The fire service has received a donation of two state-of-the-art drones worth more than €40,000, which are expected to boost firefighting capabilities, it was announced on Wednesday.

The CEO of Hellenic Petroleum Cyprus Ltd (EKO) George Grigoras donated the drones at the headquarters of fire brigade in Lakatamia on Tuesday, saying the company aimed to provide “a modern solution in the prevention and management of fires” so the country does not face again a “catastrophe of a similar scale” with the fires in the mountainous areas of Limassol and Larnaca earlier in July.

The donation includes training of firefighters to how to operate the drones in locating fires so that the department can react more quickly.

Thanking the company for their important donation, the acting director of the fire brigade Polivios Hadjivasiliou said the new equipment would facilitate and upgrade “the difficult work of the service”.

In the recent fire which started in Arakapas on July 3, as well as in previous cases, the service borrowed drones from other government departments.

“Having our own state-of-the-art equipment we can immediately have all the data from the front and save the lives of those at risk,” the acting director said.



The CEO of Hellenic Petroleum Cyprus Ltd (EKO) George Grigoras donated the drones

The two drones are DJI Matrice 300 RTK models equipped with high-resolution cameras including a radiometric thermal camera and a laser rangefinder. According to the manufacturer, they have autonomy for up to 55 minutes of flight and advanced artificial intelligence (AI) functions.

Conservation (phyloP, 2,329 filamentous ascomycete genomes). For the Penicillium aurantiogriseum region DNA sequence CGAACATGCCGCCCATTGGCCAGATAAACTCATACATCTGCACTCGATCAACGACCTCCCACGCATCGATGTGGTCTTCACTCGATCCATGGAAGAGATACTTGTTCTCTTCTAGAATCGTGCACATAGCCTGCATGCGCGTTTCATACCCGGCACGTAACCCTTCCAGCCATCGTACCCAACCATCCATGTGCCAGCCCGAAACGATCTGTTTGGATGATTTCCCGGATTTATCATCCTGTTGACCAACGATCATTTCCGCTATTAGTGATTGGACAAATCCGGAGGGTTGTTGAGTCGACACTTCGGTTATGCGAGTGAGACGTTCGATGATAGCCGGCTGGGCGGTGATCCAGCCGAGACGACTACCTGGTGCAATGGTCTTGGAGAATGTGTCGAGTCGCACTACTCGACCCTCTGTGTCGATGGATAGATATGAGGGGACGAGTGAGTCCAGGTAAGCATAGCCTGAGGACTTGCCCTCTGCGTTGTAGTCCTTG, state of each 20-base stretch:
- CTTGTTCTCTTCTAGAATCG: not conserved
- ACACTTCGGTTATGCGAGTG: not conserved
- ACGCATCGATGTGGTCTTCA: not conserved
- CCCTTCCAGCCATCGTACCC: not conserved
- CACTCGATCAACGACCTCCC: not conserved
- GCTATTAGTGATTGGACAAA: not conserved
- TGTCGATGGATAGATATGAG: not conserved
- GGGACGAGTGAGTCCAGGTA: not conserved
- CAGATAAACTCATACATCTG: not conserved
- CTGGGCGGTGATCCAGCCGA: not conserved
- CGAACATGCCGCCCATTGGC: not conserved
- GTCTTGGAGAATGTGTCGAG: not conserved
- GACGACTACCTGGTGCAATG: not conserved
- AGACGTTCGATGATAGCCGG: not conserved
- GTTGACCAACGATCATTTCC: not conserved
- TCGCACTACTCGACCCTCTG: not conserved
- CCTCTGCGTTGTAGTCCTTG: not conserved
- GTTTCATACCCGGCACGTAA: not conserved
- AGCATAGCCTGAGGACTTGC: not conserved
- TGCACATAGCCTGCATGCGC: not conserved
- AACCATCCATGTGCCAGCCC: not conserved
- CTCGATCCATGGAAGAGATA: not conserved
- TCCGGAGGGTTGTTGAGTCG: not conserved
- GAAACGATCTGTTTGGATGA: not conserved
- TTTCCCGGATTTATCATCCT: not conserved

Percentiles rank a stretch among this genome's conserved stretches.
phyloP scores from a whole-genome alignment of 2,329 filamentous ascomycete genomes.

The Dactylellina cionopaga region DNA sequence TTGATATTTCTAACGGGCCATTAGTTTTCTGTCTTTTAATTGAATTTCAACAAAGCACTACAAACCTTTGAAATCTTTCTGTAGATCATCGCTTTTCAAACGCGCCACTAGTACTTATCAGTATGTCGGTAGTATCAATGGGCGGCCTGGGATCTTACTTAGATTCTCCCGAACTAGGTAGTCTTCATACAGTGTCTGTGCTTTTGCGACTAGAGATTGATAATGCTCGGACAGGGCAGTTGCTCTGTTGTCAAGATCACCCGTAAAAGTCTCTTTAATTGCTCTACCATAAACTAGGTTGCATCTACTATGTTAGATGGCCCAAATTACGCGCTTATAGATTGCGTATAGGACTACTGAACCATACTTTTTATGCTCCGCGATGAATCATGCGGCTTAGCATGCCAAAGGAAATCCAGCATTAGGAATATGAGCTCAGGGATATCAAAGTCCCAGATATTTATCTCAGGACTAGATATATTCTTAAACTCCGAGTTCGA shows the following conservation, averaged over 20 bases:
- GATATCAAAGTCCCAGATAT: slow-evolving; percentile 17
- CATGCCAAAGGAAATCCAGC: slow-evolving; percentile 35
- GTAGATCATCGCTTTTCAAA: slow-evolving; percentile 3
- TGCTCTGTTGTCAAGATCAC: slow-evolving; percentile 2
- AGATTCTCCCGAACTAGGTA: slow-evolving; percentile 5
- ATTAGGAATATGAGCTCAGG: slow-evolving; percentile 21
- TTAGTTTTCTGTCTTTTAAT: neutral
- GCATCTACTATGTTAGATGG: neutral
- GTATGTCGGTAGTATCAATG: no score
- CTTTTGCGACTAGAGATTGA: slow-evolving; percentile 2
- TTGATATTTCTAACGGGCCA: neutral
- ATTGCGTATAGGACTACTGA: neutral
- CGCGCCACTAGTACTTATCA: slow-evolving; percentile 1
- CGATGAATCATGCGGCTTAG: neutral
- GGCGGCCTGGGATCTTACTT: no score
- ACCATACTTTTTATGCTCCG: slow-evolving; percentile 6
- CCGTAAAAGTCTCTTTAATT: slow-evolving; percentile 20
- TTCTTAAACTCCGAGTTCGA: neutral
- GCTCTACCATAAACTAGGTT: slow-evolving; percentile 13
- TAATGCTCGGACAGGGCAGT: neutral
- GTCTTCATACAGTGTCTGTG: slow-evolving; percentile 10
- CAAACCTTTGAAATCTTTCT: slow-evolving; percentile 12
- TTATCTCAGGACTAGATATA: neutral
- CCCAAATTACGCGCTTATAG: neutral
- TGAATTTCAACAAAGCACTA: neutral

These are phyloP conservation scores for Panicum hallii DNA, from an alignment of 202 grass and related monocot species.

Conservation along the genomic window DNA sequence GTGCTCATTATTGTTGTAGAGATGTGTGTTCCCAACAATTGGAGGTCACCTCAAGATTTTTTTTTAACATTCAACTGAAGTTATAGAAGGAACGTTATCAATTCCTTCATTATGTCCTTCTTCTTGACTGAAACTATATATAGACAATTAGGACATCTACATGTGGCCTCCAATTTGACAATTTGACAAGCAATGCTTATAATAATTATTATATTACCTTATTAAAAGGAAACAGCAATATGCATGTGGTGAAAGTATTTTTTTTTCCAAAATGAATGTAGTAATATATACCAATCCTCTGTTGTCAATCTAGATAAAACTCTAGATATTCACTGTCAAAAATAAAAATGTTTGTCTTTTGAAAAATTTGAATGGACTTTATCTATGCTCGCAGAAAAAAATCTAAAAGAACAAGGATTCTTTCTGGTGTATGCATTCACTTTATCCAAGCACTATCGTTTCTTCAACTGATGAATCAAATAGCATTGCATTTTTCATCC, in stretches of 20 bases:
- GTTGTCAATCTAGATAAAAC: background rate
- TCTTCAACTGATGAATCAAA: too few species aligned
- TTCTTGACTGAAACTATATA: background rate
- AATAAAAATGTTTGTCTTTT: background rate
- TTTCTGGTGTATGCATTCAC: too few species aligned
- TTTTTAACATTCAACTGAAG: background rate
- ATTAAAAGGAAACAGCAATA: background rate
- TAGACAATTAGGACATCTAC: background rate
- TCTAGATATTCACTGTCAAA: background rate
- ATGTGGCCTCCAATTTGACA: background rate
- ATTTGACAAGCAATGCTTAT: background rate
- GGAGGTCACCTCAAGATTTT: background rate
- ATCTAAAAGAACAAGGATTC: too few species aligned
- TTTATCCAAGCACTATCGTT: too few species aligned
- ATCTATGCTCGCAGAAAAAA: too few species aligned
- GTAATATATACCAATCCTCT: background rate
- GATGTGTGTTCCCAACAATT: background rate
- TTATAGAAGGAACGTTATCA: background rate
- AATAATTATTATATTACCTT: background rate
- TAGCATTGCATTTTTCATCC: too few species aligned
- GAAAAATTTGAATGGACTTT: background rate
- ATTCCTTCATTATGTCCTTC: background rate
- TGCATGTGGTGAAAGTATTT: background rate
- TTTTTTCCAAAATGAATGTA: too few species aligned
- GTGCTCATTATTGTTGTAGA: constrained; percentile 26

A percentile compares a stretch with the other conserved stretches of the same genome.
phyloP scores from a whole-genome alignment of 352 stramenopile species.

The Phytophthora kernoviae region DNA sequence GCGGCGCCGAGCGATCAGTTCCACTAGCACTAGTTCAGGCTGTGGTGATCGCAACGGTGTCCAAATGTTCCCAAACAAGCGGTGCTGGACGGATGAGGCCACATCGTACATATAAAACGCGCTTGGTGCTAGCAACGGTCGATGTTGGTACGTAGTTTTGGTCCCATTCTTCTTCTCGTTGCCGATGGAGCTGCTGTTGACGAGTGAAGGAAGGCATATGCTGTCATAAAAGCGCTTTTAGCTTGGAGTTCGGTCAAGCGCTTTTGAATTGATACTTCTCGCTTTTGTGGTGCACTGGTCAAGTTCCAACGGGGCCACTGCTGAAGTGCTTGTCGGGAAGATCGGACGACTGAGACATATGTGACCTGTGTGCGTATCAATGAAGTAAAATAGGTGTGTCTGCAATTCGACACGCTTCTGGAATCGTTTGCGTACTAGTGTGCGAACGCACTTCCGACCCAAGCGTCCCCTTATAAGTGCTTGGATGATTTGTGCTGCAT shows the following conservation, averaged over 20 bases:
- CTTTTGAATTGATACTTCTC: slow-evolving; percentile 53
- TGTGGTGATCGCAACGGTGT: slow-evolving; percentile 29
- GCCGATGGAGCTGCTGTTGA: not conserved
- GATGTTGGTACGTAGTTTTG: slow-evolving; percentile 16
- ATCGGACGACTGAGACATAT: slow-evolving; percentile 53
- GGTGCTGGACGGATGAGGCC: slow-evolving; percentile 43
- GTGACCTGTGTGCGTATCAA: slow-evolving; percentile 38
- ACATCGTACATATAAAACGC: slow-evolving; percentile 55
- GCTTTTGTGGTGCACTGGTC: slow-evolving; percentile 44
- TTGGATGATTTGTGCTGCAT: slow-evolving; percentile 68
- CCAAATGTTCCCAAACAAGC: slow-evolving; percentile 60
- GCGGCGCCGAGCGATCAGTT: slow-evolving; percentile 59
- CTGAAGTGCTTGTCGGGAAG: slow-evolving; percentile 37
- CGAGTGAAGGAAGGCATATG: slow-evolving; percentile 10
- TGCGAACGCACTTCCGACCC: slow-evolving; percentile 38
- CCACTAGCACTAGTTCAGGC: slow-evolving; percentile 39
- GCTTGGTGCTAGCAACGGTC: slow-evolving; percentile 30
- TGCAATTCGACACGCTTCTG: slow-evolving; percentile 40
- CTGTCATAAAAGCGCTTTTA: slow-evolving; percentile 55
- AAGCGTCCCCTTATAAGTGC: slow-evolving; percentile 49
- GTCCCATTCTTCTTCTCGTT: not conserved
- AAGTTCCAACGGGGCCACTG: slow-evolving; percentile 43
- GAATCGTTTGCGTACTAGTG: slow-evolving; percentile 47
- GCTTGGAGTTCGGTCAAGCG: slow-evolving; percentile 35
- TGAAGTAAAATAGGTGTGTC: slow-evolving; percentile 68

They can fly up to 7,000 metres while remote control transmission can reach up to 15 kilometres.

According to the fire brigade’s press release, “drones are essential supplies of every modern fire service,” as with the capabilities of mapping and monitoring, from a distance, they provide, in real time, necessary information and multiply the efficiency of firefighting operations.

These drones have the ability to fly to the point of fire, even in conditions of dense smoke, and to collect data accurately and send it quickly to firefighters, the service added.

The radiometric thermal camera can also be put into operation at night to magnify and accurately present the critical data needed to reduce the extent of a disaster and to save lives.

Moreover, the operations of the drones are not limited to the time of fire, but they can patrol normally and detect potential outbreaks or hazards.

However, their use is not limited to the prevention and extinguishment of fires.

The drones, according to the Deputy Director of the Cyprus Fire Service, can be used, among other things, for the purpose of searching for missing persons, for the purpose of surveillance.

As an example, Hadjivassiliou mentioned the assessments of areas after natural disasters in cases of floods, earthquakes or other events as well as assessments of areas after technological or other disasters.

During the recent fires, four men died, while the blaze left behind a charred landscape spanning around 55 square kilometres, including houses, businesses, pine forest, crops, affecting ten communities.